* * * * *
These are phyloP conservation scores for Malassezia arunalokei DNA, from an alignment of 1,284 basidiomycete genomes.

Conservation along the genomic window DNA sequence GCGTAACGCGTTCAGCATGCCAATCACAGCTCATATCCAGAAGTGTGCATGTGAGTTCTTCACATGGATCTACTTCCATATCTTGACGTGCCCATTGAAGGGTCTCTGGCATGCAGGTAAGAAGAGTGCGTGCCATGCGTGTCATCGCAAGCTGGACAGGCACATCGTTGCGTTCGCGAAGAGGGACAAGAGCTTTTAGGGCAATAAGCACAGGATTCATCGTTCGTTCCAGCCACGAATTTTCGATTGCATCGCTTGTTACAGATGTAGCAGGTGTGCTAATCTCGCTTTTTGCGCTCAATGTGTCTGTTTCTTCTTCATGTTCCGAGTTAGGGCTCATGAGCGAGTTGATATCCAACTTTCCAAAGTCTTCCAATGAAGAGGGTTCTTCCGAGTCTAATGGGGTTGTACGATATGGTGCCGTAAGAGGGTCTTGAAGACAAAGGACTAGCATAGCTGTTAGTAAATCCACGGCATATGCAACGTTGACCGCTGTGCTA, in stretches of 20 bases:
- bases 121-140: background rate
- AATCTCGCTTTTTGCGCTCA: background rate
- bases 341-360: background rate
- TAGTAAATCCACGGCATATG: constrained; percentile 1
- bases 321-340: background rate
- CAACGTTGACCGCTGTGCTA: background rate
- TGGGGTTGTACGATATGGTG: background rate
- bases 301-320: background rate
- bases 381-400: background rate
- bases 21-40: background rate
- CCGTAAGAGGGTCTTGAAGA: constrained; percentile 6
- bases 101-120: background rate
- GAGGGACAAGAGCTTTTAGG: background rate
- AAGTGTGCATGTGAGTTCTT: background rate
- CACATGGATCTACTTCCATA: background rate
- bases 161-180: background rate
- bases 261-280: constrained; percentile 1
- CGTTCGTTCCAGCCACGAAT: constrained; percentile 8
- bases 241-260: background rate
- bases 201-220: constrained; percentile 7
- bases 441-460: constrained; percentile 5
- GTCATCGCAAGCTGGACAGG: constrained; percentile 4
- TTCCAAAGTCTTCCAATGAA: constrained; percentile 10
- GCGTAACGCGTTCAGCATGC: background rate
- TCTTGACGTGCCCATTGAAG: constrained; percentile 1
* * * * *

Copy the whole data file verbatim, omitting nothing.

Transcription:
These are phyloP conservation scores for Malassezia arunalokei DNA, from an alignment of 1,284 basidiomycete genomes.

Conservation along the genomic window DNA sequence GCGTAACGCGTTCAGCATGCCAATCACAGCTCATATCCAGAAGTGTGCATGTGAGTTCTTCACATGGATCTACTTCCATATCTTGACGTGCCCATTGAAGGGTCTCTGGCATGCAGGTAAGAAGAGTGCGTGCCATGCGTGTCATCGCAAGCTGGACAGGCACATCGTTGCGTTCGCGAAGAGGGACAAGAGCTTTTAGGGCAATAAGCACAGGATTCATCGTTCGTTCCAGCCACGAATTTTCGATTGCATCGCTTGTTACAGATGTAGCAGGTGTGCTAATCTCGCTTTTTGCGCTCAATGTGTCTGTTTCTTCTTCATGTTCCGAGTTAGGGCTCATGAGCGAGTTGATATCCAACTTTCCAAAGTCTTCCAATGAAGAGGGTTCTTCCGAGTCTAATGGGGTTGTACGATATGGTGCCGTAAGAGGGTCTTGAAGACAAAGGACTAGCATAGCTGTTAGTAAATCCACGGCATATGCAACGTTGACCGCTGTGCTA, in stretches of 20 bases:
- bases 121-140: background rate
- AATCTCGCTTTTTGCGCTCA: background rate
- bases 341-360: background rate
- TAGTAAATCCACGGCATATG: constrained; percentile 1
- bases 321-340: background rate
- CAACGTTGACCGCTGTGCTA: background rate
- TGGGGTTGTACGATATGGTG: background rate
- bases 301-320: background rate
- bases 381-400: background rate
- bases 21-40: background rate
- CCGTAAGAGGGTCTTGAAGA: constrained; percentile 6
- bases 101-120: background rate
- GAGGGACAAGAGCTTTTAGG: background rate
- AAGTGTGCATGTGAGTTCTT: background rate
- CACATGGATCTACTTCCATA: background rate
- bases 161-180: background rate
- bases 261-280: constrained; percentile 1
- CGTTCGTTCCAGCCACGAAT: constrained; percentile 8
- bases 241-260: background rate
- bases 201-220: constrained; percentile 7
- bases 441-460: constrained; percentile 5
- GTCATCGCAAGCTGGACAGG: constrained; percentile 4
- TTCCAAAGTCTTCCAATGAA: constrained; percentile 10
- GCGTAACGCGTTCAGCATGC: background rate
- TCTTGACGTGCCCATTGAAG: constrained; percentile 1